Turkish court jails former military chief for life
Ilker Basbug one of 254 defendants found guilty in Ergenekon plot to overthrown government
A protester pushes against a Turkish soldier during clashes near Silivri, where a hearing on people charged with attempting to overthrow Prime Minister Tayyip Erdogan’s Islamist-rooted government took place on Monday. Photograph: Reuters
A Turkish court has jailed a former military chief for life and imposed tough sentences on scores of other defendants accused of plotting to overthrow the government, ending a trial that has exacerbated deep rifts between the Islamist-rooted government and its secularist opponents.
The case is seen by some as a step towards democratisation because it has held the once all-powerful military to account, but others say it is little more than a witch hunt.
Countrywide demonstrations in June denounced prime minister Recep Tayyip Erdogan for mounting authoritarianism.
The case involved 23 indictments against 275 defendants, including members of Turkey’s old secular establishment. Some of the main charges revolved around the discovery in 2007 of a large quantity of plastic explosives in an Istanbul suburb and a series of killings, including of Christians and a judge.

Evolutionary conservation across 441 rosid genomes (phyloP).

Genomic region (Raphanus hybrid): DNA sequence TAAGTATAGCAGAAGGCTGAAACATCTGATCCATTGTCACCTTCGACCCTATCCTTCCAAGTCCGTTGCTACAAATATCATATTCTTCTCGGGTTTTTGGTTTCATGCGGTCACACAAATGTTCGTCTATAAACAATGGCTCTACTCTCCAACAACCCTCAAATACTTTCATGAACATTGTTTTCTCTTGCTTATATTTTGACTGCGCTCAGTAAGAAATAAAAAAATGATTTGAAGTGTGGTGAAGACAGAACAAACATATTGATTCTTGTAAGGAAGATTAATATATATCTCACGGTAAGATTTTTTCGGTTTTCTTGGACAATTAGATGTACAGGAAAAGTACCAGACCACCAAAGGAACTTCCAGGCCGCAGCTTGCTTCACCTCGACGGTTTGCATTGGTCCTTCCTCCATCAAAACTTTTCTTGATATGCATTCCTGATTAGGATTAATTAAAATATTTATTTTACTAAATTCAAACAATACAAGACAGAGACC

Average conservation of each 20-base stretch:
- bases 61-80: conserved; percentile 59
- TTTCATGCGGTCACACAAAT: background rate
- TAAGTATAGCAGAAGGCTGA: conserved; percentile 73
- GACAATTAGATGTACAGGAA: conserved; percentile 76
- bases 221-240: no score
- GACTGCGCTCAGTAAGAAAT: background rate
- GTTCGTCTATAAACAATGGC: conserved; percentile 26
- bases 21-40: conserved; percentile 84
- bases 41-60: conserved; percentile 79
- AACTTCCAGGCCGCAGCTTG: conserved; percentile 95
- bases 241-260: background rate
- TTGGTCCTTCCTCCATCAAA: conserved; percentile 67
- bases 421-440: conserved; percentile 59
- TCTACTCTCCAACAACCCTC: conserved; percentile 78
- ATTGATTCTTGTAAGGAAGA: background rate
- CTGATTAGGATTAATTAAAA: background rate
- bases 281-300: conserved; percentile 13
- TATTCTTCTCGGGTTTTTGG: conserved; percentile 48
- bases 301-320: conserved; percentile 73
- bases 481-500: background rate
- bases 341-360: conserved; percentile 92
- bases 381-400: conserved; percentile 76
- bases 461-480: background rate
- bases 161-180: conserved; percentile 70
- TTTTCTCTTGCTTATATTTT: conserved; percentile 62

In concluding that a terrorist organisation called Ergenekon plotted against the government and committed other crimes, the judges acquitted only 21 of those charged.
Military internet sites
The best-known name in the case is Ilker Basbug, head of the military between 2008 and 2010, who was given a life sentence after ridiculing the charge that he ran a terrorist organisation. The case against him involved military internet sites that were hostile to the government, which he had eventually taken down.
Others sentenced included Veli Kucuk, a retired brigadier-general accused of running death squads in the southeast, who received a double life sentence; Mustafa Balbay, a journalist and opposition member of parliament, who was jailed for 34 years; and Kemal Guruz, former head of the higher education council, who was sentenced to almost 14 years.
“In general the verdicts are very harsh,” said Cengiz Candar, a leading Turkish commentator. “This has become more of a political than a legal case. It looks like settling scores against an old military authoritarianism by a new civilian authoritarianism.”
He said the sheer number of guilty verdicts suggested the case had sucked in far more than a group of people who conspired against the government.
Kemal Kilicdaroglu, leader of the biggest opposition party, denounced the verdicts as “illegitimate” for having been decided by a trial in a special court. Yesterday evening hundreds of people gathered in an Istanbul district to protest against the rulings.
Many of those jailed are likely to appeal and the case is expected to reach the European Court of Human Rights. However, Taha Ozhan, head of Seta, a think tank close to the ruling AKP, said the case had broken with the past by putting people on trial for plotting against the government, whereas previously they would have gone unpunished.
“There might be some mistakes, there might be some inconsistencies within the trial, but when you compare them to previous trials against civilians [after coups in 1960 and 1980] this is nothing,” he said.
– (Copyright The Financial Times Limited 2013)